28. Polygonella Michaux, Fl. Bor.-Amer. 2: 240. 1803.
Jointweed, wireweed, polygonelle [genus name Polygonum and Latin -ella, diminutive]
Craig C. Freeman
Shrubs, subshrubs, or herbs, perennial or annual, synoecious, dioecious, gynodioecious, or gynomonoecious; taproots woody. Stems erect, decumbent, or prostrate, glabrous or scabrous. Branches adnate to stems, appearing to arise internodally. Leaves deciduous or, rarely, with leaves persisting more than 1 year, sometimes fugacious, cauline, alternate; ocrea usually persistent, sometimes disintegrating with age and deciduous distally, chartaceous or coriaceous; petiole apparently absent, articulate basally; blade filiform to broadly obovate, margins entire. Inflorescences terminal, racemelike, pedunculate. Pedicels present. Flowers bisexual, or some or all functionally unisexual, 1 per ocreate fascicle, base stipelike; perianth nonaccrescent, white, pink, red, greenish, or yellowish, campanulate, glabrous; tepals 5, distinct, petaloid, dimorphic, in 2 whorls with 2 outer and 3 inner or 2 outer and 2 inner plus 1 transitional; stamens 8, in 2 series with 5 outer and 3 inner; filaments distinct, free, dilated proximally, dimorphic, inner 3 dilated more abruptly than outer 5, with toothed or horned shoulders, or monomorphic (in P. fimbriata and P. robusta), glabrous (pubescent basally in P. basiramia); anthers white, yellow, orange, pink, or dark red, elliptic to ovate or round; styles (2-)3, erect, distinct; stigmas (2-)3, capitate. Achenes included or exserted, yellow-brown, brown, or reddish brown, wingless or narrowly winged, (2-)3(-4)-gonous, glabrous. Seeds: embryo straight or slightly curved. x = 11.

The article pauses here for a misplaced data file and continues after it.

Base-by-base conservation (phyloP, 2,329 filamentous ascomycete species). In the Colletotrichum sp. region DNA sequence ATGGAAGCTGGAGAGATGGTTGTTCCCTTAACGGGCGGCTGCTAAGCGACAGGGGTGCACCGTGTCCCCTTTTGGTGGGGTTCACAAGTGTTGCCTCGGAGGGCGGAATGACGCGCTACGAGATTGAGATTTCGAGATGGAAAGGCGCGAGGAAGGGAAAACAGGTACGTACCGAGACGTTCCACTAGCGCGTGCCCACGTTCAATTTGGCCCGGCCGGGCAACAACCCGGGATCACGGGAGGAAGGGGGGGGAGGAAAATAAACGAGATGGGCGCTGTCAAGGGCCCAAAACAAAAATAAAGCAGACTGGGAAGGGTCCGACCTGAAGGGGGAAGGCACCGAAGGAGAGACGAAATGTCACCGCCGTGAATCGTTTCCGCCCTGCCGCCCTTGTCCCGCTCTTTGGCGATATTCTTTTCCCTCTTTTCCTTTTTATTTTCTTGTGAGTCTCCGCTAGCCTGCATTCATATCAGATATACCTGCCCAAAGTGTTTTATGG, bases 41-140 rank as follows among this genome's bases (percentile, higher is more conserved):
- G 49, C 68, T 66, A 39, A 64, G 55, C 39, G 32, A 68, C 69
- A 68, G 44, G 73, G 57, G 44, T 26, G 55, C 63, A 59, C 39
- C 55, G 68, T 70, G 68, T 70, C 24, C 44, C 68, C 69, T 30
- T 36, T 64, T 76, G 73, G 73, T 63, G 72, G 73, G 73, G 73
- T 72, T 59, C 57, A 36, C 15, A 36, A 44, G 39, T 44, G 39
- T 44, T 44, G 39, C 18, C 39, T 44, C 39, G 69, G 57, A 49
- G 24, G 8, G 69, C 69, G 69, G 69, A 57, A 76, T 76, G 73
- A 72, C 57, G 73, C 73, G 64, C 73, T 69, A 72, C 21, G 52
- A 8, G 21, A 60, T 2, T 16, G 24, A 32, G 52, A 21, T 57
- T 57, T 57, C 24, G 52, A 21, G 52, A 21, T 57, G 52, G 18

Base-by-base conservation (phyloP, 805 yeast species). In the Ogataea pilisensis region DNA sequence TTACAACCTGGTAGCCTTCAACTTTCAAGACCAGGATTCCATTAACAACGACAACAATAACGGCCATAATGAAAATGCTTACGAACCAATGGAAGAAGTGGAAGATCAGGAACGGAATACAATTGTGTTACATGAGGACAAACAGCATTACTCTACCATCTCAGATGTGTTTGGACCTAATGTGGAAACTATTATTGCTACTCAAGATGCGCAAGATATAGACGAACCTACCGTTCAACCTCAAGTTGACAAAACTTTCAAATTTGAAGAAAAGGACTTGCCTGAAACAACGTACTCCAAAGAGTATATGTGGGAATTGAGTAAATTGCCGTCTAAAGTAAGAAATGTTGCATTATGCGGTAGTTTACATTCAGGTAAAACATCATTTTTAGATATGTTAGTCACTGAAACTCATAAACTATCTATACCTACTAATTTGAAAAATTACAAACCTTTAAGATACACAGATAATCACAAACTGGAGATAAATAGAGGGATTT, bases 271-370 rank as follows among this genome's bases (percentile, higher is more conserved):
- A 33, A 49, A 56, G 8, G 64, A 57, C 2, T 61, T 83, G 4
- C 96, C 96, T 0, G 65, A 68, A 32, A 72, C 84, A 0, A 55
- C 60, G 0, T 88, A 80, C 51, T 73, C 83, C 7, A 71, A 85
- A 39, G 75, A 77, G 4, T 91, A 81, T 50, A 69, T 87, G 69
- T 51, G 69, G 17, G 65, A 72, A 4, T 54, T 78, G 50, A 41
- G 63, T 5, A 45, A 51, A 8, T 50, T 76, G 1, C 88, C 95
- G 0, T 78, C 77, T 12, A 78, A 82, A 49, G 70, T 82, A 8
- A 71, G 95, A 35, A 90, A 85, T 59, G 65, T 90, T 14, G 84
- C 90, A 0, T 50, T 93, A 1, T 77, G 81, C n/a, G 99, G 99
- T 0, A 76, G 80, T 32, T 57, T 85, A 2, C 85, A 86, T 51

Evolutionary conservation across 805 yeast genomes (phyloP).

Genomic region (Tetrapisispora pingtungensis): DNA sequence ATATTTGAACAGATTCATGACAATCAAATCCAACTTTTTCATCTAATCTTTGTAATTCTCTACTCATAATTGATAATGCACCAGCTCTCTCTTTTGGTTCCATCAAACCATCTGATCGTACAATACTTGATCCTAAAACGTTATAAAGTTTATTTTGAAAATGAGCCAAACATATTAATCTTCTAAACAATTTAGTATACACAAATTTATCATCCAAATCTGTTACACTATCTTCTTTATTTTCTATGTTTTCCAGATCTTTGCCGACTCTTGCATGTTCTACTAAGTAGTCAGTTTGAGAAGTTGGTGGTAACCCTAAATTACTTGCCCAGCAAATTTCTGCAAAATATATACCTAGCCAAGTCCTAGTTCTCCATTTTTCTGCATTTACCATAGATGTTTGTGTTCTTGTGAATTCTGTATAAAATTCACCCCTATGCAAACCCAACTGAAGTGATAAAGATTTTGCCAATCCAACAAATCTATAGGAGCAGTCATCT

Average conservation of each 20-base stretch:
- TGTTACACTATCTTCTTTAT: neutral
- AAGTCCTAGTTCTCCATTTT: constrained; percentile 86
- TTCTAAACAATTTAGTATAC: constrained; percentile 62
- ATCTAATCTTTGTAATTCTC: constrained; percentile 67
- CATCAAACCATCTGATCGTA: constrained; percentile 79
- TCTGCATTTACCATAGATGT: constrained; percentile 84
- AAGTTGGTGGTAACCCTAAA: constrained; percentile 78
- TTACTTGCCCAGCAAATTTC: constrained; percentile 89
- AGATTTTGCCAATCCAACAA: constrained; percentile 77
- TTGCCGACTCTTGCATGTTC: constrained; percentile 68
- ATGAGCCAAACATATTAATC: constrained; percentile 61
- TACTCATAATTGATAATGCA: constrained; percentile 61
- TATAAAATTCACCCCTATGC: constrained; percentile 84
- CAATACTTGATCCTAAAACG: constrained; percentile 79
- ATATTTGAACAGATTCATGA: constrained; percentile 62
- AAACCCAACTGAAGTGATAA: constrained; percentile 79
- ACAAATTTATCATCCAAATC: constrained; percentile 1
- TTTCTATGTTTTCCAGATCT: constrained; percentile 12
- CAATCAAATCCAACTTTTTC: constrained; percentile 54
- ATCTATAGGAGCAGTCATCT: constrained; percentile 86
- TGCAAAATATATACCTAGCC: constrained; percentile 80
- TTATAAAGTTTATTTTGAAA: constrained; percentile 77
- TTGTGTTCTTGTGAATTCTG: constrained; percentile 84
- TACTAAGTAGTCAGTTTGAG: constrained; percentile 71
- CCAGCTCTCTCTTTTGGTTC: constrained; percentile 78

Species 11 (11 in flora): e, sc United States.
Polygonella is distinct from other genera of Polygonaceae in having branches adnate to the stem and thus appearing to arise internodally. Palynological, anatomical, and morphological evidence suggests Polygonella is closely related to Polygonum sect. Duravia (L.-P. Ronse Decraene et al. 2004; Hong S. P. et al. 1998; P. O. Lewis 1991).
Within-population allozyme diversity is lower in the two most widespread species of the genus as compared to their narrowly endemic congeners (P. O. Lewis and D. J. Crawford 1995). High levels of selfing or depletion of diversity due to Pleistocene glaciation have been suggested as possible explanations for the lower allozyme diversity within populations of Polygonella americana and P. articulata.
Horton, J. H. 1963. A taxonomic revision of Polygonella (Polygonaceae). Brittonia 15: 177-203. Lewis, P. O. 1991. Allozyme Variation and Evolution in Polygonella (Polygonaceae). Ph.D. dissertation. Ohio State University. Lewis, P. O. and D. J. Crawford. 1995. Pleistocene refugium endemics exhibit greater allozymic diversity than widespread congeners in the genus Polygonella (Polygonaceae). Amer. J. Bot. 82: 141-149. Nesom, G. L. and V. M. Bates. 1984. Reevaluation of infraspecific taxonomy in Polygonella (Polygonaceae). Brittonia 36: 37-44. Nesom, G. L. and V. M. Bates. 1984b. A phylogenetic reconstruction of Polygonella. [Abstract.] A. S. B. Bull. 31: 74. Ronse Decraene, L.-P., Hong S. P., and E. F. Smets. 2004. What is the taxonomic status of Polygonella? Evidence from floral morphology. Ann. Missouri Bot. Gard. 91: 320-345.